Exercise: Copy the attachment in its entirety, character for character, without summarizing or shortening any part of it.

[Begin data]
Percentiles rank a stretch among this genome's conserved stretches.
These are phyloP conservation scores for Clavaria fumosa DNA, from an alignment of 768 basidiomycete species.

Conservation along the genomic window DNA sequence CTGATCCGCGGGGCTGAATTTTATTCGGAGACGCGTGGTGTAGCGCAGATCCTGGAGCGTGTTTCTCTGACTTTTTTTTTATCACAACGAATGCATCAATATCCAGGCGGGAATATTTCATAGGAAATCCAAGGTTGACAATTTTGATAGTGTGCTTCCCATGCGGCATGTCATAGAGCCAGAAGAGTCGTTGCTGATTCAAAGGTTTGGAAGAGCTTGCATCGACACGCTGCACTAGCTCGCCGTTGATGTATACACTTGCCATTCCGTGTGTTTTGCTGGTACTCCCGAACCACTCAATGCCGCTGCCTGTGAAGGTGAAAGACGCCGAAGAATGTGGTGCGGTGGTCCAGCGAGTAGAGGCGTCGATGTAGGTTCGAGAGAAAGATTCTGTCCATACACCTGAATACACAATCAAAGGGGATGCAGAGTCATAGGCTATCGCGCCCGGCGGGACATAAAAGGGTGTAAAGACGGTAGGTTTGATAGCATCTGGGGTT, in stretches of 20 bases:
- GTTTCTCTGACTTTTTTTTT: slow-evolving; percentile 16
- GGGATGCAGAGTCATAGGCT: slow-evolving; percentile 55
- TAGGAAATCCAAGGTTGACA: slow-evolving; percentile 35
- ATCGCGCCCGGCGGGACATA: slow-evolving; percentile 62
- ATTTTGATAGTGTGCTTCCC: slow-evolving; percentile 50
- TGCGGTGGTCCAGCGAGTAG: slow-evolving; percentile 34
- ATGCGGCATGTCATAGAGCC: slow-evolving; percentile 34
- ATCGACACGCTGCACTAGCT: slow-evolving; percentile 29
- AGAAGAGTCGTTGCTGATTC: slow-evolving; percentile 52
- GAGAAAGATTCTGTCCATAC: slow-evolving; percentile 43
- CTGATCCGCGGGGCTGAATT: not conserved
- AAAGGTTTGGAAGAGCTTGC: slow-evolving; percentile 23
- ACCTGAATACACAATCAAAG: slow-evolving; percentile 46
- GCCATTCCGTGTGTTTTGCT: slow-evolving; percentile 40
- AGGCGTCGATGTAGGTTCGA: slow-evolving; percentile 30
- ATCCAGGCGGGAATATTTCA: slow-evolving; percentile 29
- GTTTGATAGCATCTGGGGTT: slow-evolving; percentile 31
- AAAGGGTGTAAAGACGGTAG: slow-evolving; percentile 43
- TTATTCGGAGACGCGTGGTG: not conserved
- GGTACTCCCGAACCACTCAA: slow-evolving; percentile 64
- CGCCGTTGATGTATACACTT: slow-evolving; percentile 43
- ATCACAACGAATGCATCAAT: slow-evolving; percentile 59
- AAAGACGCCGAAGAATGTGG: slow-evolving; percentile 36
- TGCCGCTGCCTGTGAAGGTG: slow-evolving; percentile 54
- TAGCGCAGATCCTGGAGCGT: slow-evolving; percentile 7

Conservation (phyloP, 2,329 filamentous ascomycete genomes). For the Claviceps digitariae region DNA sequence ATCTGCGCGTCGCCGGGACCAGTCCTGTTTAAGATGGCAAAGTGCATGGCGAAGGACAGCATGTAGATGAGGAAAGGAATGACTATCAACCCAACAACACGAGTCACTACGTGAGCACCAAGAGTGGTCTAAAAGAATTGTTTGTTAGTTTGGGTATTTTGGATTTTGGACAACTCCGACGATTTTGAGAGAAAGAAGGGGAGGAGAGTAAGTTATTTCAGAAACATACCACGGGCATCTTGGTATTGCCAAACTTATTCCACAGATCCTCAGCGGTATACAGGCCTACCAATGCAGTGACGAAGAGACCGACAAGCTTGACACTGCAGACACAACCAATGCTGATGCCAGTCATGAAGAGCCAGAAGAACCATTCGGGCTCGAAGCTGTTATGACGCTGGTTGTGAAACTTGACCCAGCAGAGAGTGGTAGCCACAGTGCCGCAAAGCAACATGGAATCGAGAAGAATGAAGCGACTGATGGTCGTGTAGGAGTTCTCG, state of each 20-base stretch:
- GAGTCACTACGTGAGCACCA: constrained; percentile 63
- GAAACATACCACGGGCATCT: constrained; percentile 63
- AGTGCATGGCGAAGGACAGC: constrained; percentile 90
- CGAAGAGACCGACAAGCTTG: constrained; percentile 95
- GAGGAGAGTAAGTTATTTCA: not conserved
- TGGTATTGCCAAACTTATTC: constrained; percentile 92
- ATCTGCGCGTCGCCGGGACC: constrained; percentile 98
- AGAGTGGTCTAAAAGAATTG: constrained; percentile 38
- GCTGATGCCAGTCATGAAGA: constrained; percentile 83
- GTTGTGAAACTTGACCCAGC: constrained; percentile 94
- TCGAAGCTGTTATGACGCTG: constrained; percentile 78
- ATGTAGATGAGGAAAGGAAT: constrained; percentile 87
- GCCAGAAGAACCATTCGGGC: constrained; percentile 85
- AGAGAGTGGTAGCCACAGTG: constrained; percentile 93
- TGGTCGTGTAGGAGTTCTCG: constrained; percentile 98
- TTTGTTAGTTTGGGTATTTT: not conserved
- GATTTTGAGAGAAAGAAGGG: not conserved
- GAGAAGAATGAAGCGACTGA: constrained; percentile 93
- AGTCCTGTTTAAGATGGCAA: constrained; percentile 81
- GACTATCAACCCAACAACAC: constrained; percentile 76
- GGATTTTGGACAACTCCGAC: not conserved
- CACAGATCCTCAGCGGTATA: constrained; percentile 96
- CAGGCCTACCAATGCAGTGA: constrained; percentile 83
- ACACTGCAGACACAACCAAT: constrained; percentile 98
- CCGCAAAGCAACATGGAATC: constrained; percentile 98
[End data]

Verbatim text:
Percentiles rank a stretch among this genome's conserved stretches.
These are phyloP conservation scores for Clavaria fumosa DNA, from an alignment of 768 basidiomycete species.

Conservation along the genomic window DNA sequence CTGATCCGCGGGGCTGAATTTTATTCGGAGACGCGTGGTGTAGCGCAGATCCTGGAGCGTGTTTCTCTGACTTTTTTTTTATCACAACGAATGCATCAATATCCAGGCGGGAATATTTCATAGGAAATCCAAGGTTGACAATTTTGATAGTGTGCTTCCCATGCGGCATGTCATAGAGCCAGAAGAGTCGTTGCTGATTCAAAGGTTTGGAAGAGCTTGCATCGACACGCTGCACTAGCTCGCCGTTGATGTATACACTTGCCATTCCGTGTGTTTTGCTGGTACTCCCGAACCACTCAATGCCGCTGCCTGTGAAGGTGAAAGACGCCGAAGAATGTGGTGCGGTGGTCCAGCGAGTAGAGGCGTCGATGTAGGTTCGAGAGAAAGATTCTGTCCATACACCTGAATACACAATCAAAGGGGATGCAGAGTCATAGGCTATCGCGCCCGGCGGGACATAAAAGGGTGTAAAGACGGTAGGTTTGATAGCATCTGGGGTT, in stretches of 20 bases:
- GTTTCTCTGACTTTTTTTTT: slow-evolving; percentile 16
- GGGATGCAGAGTCATAGGCT: slow-evolving; percentile 55
- TAGGAAATCCAAGGTTGACA: slow-evolving; percentile 35
- ATCGCGCCCGGCGGGACATA: slow-evolving; percentile 62
- ATTTTGATAGTGTGCTTCCC: slow-evolving; percentile 50
- TGCGGTGGTCCAGCGAGTAG: slow-evolving; percentile 34
- ATGCGGCATGTCATAGAGCC: slow-evolving; percentile 34
- ATCGACACGCTGCACTAGCT: slow-evolving; percentile 29
- AGAAGAGTCGTTGCTGATTC: slow-evolving; percentile 52
- GAGAAAGATTCTGTCCATAC: slow-evolving; percentile 43
- CTGATCCGCGGGGCTGAATT: not conserved
- AAAGGTTTGGAAGAGCTTGC: slow-evolving; percentile 23
- ACCTGAATACACAATCAAAG: slow-evolving; percentile 46
- GCCATTCCGTGTGTTTTGCT: slow-evolving; percentile 40
- AGGCGTCGATGTAGGTTCGA: slow-evolving; percentile 30
- ATCCAGGCGGGAATATTTCA: slow-evolving; percentile 29
- GTTTGATAGCATCTGGGGTT: slow-evolving; percentile 31
- AAAGGGTGTAAAGACGGTAG: slow-evolving; percentile 43
- TTATTCGGAGACGCGTGGTG: not conserved
- GGTACTCCCGAACCACTCAA: slow-evolving; percentile 64
- CGCCGTTGATGTATACACTT: slow-evolving; percentile 43
- ATCACAACGAATGCATCAAT: slow-evolving; percentile 59
- AAAGACGCCGAAGAATGTGG: slow-evolving; percentile 36
- TGCCGCTGCCTGTGAAGGTG: slow-evolving; percentile 54
- TAGCGCAGATCCTGGAGCGT: slow-evolving; percentile 7

Conservation (phyloP, 2,329 filamentous ascomycete genomes). For the Claviceps digitariae region DNA sequence ATCTGCGCGTCGCCGGGACCAGTCCTGTTTAAGATGGCAAAGTGCATGGCGAAGGACAGCATGTAGATGAGGAAAGGAATGACTATCAACCCAACAACACGAGTCACTACGTGAGCACCAAGAGTGGTCTAAAAGAATTGTTTGTTAGTTTGGGTATTTTGGATTTTGGACAACTCCGACGATTTTGAGAGAAAGAAGGGGAGGAGAGTAAGTTATTTCAGAAACATACCACGGGCATCTTGGTATTGCCAAACTTATTCCACAGATCCTCAGCGGTATACAGGCCTACCAATGCAGTGACGAAGAGACCGACAAGCTTGACACTGCAGACACAACCAATGCTGATGCCAGTCATGAAGAGCCAGAAGAACCATTCGGGCTCGAAGCTGTTATGACGCTGGTTGTGAAACTTGACCCAGCAGAGAGTGGTAGCCACAGTGCCGCAAAGCAACATGGAATCGAGAAGAATGAAGCGACTGATGGTCGTGTAGGAGTTCTCG, state of each 20-base stretch:
- GAGTCACTACGTGAGCACCA: constrained; percentile 63
- GAAACATACCACGGGCATCT: constrained; percentile 63
- AGTGCATGGCGAAGGACAGC: constrained; percentile 90
- CGAAGAGACCGACAAGCTTG: constrained; percentile 95
- GAGGAGAGTAAGTTATTTCA: not conserved
- TGGTATTGCCAAACTTATTC: constrained; percentile 92
- ATCTGCGCGTCGCCGGGACC: constrained; percentile 98
- AGAGTGGTCTAAAAGAATTG: constrained; percentile 38
- GCTGATGCCAGTCATGAAGA: constrained; percentile 83
- GTTGTGAAACTTGACCCAGC: constrained; percentile 94
- TCGAAGCTGTTATGACGCTG: constrained; percentile 78
- ATGTAGATGAGGAAAGGAAT: constrained; percentile 87
- GCCAGAAGAACCATTCGGGC: constrained; percentile 85
- AGAGAGTGGTAGCCACAGTG: constrained; percentile 93
- TGGTCGTGTAGGAGTTCTCG: constrained; percentile 98
- TTTGTTAGTTTGGGTATTTT: not conserved
- GATTTTGAGAGAAAGAAGGG: not conserved
- GAGAAGAATGAAGCGACTGA: constrained; percentile 93
- AGTCCTGTTTAAGATGGCAA: constrained; percentile 81
- GACTATCAACCCAACAACAC: constrained; percentile 76
- GGATTTTGGACAACTCCGAC: not conserved
- CACAGATCCTCAGCGGTATA: constrained; percentile 96
- CAGGCCTACCAATGCAGTGA: constrained; percentile 83
- ACACTGCAGACACAACCAAT: constrained; percentile 98
- CCGCAAAGCAACATGGAATC: constrained; percentile 98